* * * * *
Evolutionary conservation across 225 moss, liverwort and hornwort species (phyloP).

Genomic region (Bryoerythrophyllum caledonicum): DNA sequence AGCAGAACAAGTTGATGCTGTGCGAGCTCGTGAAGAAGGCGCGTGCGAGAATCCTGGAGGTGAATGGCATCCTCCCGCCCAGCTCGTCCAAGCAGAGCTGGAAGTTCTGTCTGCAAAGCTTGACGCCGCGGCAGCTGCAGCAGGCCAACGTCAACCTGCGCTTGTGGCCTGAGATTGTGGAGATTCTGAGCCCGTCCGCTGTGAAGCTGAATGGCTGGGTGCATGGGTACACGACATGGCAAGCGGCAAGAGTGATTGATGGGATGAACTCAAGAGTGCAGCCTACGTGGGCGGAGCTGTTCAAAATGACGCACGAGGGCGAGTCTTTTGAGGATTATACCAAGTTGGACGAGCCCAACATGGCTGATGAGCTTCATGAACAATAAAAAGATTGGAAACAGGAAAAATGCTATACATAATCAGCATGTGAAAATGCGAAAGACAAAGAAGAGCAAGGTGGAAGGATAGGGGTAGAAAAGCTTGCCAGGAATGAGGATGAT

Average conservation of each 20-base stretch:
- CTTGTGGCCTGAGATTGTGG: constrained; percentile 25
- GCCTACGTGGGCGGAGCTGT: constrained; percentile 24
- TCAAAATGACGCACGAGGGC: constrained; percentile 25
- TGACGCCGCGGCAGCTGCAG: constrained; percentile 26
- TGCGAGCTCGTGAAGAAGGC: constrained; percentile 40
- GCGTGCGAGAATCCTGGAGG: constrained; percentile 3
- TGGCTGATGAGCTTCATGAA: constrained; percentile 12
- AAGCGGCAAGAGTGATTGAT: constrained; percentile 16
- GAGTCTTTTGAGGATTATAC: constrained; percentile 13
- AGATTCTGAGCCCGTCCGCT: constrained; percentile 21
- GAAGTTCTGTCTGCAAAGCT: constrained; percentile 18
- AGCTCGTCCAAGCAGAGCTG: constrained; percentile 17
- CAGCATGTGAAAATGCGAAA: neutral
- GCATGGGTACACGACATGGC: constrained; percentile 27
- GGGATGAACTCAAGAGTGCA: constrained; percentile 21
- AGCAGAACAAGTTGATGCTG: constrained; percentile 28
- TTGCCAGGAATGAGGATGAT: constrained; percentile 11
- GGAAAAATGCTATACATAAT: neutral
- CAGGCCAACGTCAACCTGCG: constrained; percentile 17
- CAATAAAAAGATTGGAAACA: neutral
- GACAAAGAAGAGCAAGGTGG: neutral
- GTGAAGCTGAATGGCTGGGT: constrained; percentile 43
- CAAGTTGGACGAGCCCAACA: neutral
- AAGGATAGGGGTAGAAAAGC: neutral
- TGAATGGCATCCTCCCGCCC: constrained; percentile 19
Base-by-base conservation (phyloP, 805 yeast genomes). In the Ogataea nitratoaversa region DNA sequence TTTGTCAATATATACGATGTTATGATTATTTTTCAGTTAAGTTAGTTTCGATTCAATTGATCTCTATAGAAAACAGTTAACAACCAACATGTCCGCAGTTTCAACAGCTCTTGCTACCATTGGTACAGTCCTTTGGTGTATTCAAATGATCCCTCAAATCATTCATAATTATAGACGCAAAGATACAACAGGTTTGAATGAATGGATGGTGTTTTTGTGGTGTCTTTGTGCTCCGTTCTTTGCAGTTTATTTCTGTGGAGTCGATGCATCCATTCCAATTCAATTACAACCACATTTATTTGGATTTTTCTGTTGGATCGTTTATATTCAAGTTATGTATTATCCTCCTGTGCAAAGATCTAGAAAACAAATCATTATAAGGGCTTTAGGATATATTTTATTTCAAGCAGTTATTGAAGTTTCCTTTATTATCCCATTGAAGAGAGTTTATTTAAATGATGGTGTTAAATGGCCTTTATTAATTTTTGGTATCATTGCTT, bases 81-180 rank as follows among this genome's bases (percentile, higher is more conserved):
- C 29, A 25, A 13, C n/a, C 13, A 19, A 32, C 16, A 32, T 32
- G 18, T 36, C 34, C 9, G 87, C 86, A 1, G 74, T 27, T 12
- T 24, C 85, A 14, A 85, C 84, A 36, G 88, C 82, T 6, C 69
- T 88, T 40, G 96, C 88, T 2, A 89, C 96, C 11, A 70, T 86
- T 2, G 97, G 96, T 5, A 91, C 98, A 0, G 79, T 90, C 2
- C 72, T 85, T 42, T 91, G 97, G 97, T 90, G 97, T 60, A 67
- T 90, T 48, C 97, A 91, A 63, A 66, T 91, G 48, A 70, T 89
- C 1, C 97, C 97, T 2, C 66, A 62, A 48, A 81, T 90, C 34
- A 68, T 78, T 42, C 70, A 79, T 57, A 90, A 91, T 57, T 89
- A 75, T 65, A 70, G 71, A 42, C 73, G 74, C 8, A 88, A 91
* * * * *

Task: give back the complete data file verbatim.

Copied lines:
Evolutionary conservation across 225 moss, liverwort and hornwort species (phyloP).

Genomic region (Bryoerythrophyllum caledonicum): DNA sequence AGCAGAACAAGTTGATGCTGTGCGAGCTCGTGAAGAAGGCGCGTGCGAGAATCCTGGAGGTGAATGGCATCCTCCCGCCCAGCTCGTCCAAGCAGAGCTGGAAGTTCTGTCTGCAAAGCTTGACGCCGCGGCAGCTGCAGCAGGCCAACGTCAACCTGCGCTTGTGGCCTGAGATTGTGGAGATTCTGAGCCCGTCCGCTGTGAAGCTGAATGGCTGGGTGCATGGGTACACGACATGGCAAGCGGCAAGAGTGATTGATGGGATGAACTCAAGAGTGCAGCCTACGTGGGCGGAGCTGTTCAAAATGACGCACGAGGGCGAGTCTTTTGAGGATTATACCAAGTTGGACGAGCCCAACATGGCTGATGAGCTTCATGAACAATAAAAAGATTGGAAACAGGAAAAATGCTATACATAATCAGCATGTGAAAATGCGAAAGACAAAGAAGAGCAAGGTGGAAGGATAGGGGTAGAAAAGCTTGCCAGGAATGAGGATGAT

Average conservation of each 20-base stretch:
- CTTGTGGCCTGAGATTGTGG: constrained; percentile 25
- GCCTACGTGGGCGGAGCTGT: constrained; percentile 24
- TCAAAATGACGCACGAGGGC: constrained; percentile 25
- TGACGCCGCGGCAGCTGCAG: constrained; percentile 26
- TGCGAGCTCGTGAAGAAGGC: constrained; percentile 40
- GCGTGCGAGAATCCTGGAGG: constrained; percentile 3
- TGGCTGATGAGCTTCATGAA: constrained; percentile 12
- AAGCGGCAAGAGTGATTGAT: constrained; percentile 16
- GAGTCTTTTGAGGATTATAC: constrained; percentile 13
- AGATTCTGAGCCCGTCCGCT: constrained; percentile 21
- GAAGTTCTGTCTGCAAAGCT: constrained; percentile 18
- AGCTCGTCCAAGCAGAGCTG: constrained; percentile 17
- CAGCATGTGAAAATGCGAAA: neutral
- GCATGGGTACACGACATGGC: constrained; percentile 27
- GGGATGAACTCAAGAGTGCA: constrained; percentile 21
- AGCAGAACAAGTTGATGCTG: constrained; percentile 28
- TTGCCAGGAATGAGGATGAT: constrained; percentile 11
- GGAAAAATGCTATACATAAT: neutral
- CAGGCCAACGTCAACCTGCG: constrained; percentile 17
- CAATAAAAAGATTGGAAACA: neutral
- GACAAAGAAGAGCAAGGTGG: neutral
- GTGAAGCTGAATGGCTGGGT: constrained; percentile 43
- CAAGTTGGACGAGCCCAACA: neutral
- AAGGATAGGGGTAGAAAAGC: neutral
- TGAATGGCATCCTCCCGCCC: constrained; percentile 19
Base-by-base conservation (phyloP, 805 yeast genomes). In the Ogataea nitratoaversa region DNA sequence TTTGTCAATATATACGATGTTATGATTATTTTTCAGTTAAGTTAGTTTCGATTCAATTGATCTCTATAGAAAACAGTTAACAACCAACATGTCCGCAGTTTCAACAGCTCTTGCTACCATTGGTACAGTCCTTTGGTGTATTCAAATGATCCCTCAAATCATTCATAATTATAGACGCAAAGATACAACAGGTTTGAATGAATGGATGGTGTTTTTGTGGTGTCTTTGTGCTCCGTTCTTTGCAGTTTATTTCTGTGGAGTCGATGCATCCATTCCAATTCAATTACAACCACATTTATTTGGATTTTTCTGTTGGATCGTTTATATTCAAGTTATGTATTATCCTCCTGTGCAAAGATCTAGAAAACAAATCATTATAAGGGCTTTAGGATATATTTTATTTCAAGCAGTTATTGAAGTTTCCTTTATTATCCCATTGAAGAGAGTTTATTTAAATGATGGTGTTAAATGGCCTTTATTAATTTTTGGTATCATTGCTT, bases 81-180 rank as follows among this genome's bases (percentile, higher is more conserved):
- C 29, A 25, A 13, C n/a, C 13, A 19, A 32, C 16, A 32, T 32
- G 18, T 36, C 34, C 9, G 87, C 86, A 1, G 74, T 27, T 12
- T 24, C 85, A 14, A 85, C 84, A 36, G 88, C 82, T 6, C 69
- T 88, T 40, G 96, C 88, T 2, A 89, C 96, C 11, A 70, T 86
- T 2, G 97, G 96, T 5, A 91, C 98, A 0, G 79, T 90, C 2
- C 72, T 85, T 42, T 91, G 97, G 97, T 90, G 97, T 60, A 67
- T 90, T 48, C 97, A 91, A 63, A 66, T 91, G 48, A 70, T 89
- C 1, C 97, C 97, T 2, C 66, A 62, A 48, A 81, T 90, C 34
- A 68, T 78, T 42, C 70, A 79, T 57, A 90, A 91, T 57, T 89
- A 75, T 65, A 70, G 71, A 42, C 73, G 74, C 8, A 88, A 91